##### Copyright 2024 The AI Edge Authors.

### Licensed under the Apache License, Version 2.0 (the "License");

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## Overview

Integer quantization is an optimization strategy that converts 32-bit floating-point numbers (such as weights and activation outputs) to the nearest 8-bit fixed-point numbers. This results in a smaller model and increased inferencing speed, which is valuable for low-power devices such as microcontrollers. This data format is also required by integer-only accelerators such as the Edge TPU.

In this tutorial, you'll train an MNIST model from scratch, convert it into a LiteRT file, and quantize it using post-training quantization. Finally, you'll check the accuracy of the converted model and compare it to the original float model.

You actually have several options as to how much you want to quantize a model. In this tutorial, you'll perform "full integer quantization," which converts all weights and activation outputs into 8-bit integer dataâ€”whereas other strategies may leave some amount of data in floating-point.

To learn more about the various quantization strategies, read about LiteRT model optimization.

## Setup

In order to quantize both the input and output tensors, we need to use APIs added in TensorFlow 2.3:

```
import logging
logging.getLogger("tensorflow").setLevel(logging.DEBUG)
import tensorflow as tf
import numpy as np
print("TensorFlow version: ", tf.__version__)
```

## Generate a TensorFlow Model

We'll build a simple model to classify numbers from the MNIST dataset.

This training won't take long because you're training the model for just a 5 epochs, which trains to about ~98% accuracy.

```
# Load MNIST dataset
mnist = tf.keras.datasets.mnist
(train_images, train_labels), (test_images, test_labels) = mnist.load_data()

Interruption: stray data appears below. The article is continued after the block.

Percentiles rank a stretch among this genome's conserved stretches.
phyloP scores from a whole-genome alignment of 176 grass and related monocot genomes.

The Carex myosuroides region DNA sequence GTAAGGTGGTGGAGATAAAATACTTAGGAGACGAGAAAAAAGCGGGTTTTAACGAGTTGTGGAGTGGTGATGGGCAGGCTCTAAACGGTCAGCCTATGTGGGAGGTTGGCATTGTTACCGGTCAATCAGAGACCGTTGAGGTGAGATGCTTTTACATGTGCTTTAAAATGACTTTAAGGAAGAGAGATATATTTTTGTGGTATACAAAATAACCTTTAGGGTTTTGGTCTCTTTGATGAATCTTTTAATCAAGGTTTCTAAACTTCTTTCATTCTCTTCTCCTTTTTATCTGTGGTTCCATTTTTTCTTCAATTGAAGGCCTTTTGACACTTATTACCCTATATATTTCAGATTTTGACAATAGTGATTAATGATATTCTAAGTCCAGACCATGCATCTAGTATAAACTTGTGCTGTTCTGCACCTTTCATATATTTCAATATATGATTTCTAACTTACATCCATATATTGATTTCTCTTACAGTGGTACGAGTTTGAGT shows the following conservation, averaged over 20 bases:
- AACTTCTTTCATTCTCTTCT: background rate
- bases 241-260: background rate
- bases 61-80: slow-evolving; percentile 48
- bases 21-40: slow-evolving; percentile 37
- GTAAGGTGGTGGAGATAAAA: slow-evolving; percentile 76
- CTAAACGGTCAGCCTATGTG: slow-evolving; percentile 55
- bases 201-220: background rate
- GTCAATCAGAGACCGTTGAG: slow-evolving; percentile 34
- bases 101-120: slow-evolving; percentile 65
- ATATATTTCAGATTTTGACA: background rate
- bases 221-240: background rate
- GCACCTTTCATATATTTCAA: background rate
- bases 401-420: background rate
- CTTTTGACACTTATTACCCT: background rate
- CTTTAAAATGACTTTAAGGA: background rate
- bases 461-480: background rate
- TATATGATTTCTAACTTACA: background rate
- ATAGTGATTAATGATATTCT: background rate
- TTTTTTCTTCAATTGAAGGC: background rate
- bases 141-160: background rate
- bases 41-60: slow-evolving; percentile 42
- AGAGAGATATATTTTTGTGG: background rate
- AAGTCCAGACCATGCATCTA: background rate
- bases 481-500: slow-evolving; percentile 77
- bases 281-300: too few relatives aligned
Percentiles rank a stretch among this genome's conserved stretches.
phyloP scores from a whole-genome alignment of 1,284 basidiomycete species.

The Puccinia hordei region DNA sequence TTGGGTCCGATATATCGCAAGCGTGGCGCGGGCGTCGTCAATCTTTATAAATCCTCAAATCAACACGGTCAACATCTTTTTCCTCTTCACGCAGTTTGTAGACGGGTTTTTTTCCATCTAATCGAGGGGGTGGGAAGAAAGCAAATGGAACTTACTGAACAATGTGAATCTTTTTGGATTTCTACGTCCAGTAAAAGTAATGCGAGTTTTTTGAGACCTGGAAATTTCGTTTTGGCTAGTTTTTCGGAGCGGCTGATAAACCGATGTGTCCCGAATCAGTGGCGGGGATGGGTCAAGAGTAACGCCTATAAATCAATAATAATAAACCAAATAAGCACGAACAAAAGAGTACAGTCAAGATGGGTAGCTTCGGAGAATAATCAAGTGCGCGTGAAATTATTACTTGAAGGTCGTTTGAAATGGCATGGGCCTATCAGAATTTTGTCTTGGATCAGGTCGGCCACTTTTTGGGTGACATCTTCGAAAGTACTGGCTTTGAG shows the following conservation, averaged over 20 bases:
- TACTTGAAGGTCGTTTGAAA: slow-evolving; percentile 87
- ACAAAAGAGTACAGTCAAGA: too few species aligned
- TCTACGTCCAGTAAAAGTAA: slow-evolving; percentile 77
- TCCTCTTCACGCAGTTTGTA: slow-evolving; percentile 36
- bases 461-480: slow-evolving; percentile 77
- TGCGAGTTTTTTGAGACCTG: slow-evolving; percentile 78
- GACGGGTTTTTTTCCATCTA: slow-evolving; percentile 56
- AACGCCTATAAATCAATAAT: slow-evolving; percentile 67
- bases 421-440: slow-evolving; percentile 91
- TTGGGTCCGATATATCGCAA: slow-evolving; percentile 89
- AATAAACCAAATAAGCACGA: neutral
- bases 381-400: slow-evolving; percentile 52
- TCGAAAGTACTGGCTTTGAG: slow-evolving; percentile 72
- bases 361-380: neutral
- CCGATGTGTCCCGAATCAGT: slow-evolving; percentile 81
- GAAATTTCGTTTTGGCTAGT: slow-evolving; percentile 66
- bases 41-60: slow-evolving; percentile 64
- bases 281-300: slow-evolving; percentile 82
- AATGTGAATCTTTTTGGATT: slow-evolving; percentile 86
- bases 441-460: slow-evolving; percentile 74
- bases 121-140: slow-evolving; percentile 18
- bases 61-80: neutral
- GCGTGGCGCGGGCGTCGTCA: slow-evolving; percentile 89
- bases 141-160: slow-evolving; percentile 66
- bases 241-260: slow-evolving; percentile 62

# Normalize the input image so that each pixel value is between 0 to 1.
train_images = train_images.astype(np.float32) / 255.0
test_images = test_images.astype(np.float32) / 255.0
# Define the model architecture
model = tf.keras.Sequential([
tf.keras.layers.InputLayer(input_shape=(28, 28)),
tf.keras.layers.Reshape(target_shape=(28, 28, 1)),
tf.keras.layers.Conv2D(filters=12, kernel_size=(3, 3), activation='relu'),
tf.keras.layers.MaxPooling2D(pool_size=(2, 2)),
tf.keras.layers.Flatten(),
tf.keras.layers.Dense(10)
])
# Train the digit classification model
model.compile(optimizer='adam',
loss=tf.keras.losses.SparseCategoricalCrossentropy(
from_logits=True),
metrics=['accuracy'])
model.fit(
train_images,
train_labels,
epochs=5,
validation_data=(test_images, test_labels)
)
```

## Convert to a LiteRT model

Now you can convert the trained model to LiteRT format using the LiteRT Converter, and apply varying degrees of quantization.

Beware that some versions of quantization leave some of the data in float format. So the following sections show each option with increasing amounts of quantization, until we get a model that's entirely int8 or uint8 data. (Notice we duplicate some code in each section so you can see all the quantization steps for each option.)

First, here's a converted model with no quantization:

```
converter = tf.lite.TFLiteConverter.from_keras_model(model)
tflite_model = converter.convert()
```

It's now a LiteRT model, but it's still using 32-bit float values for all parameter data.

### Convert using dynamic range quantization

Now let's enable the default `optimizations`

flag to quantize all fixed parameters (such as weights):

```
converter = tf.lite.TFLiteConverter.from_keras_model(model)
converter.optimizations = [tf.lite.Optimize.DEFAULT]
tflite_model_quant = converter.convert()
```

The model is now a bit smaller with quantized weights, but other variable data is still in float format.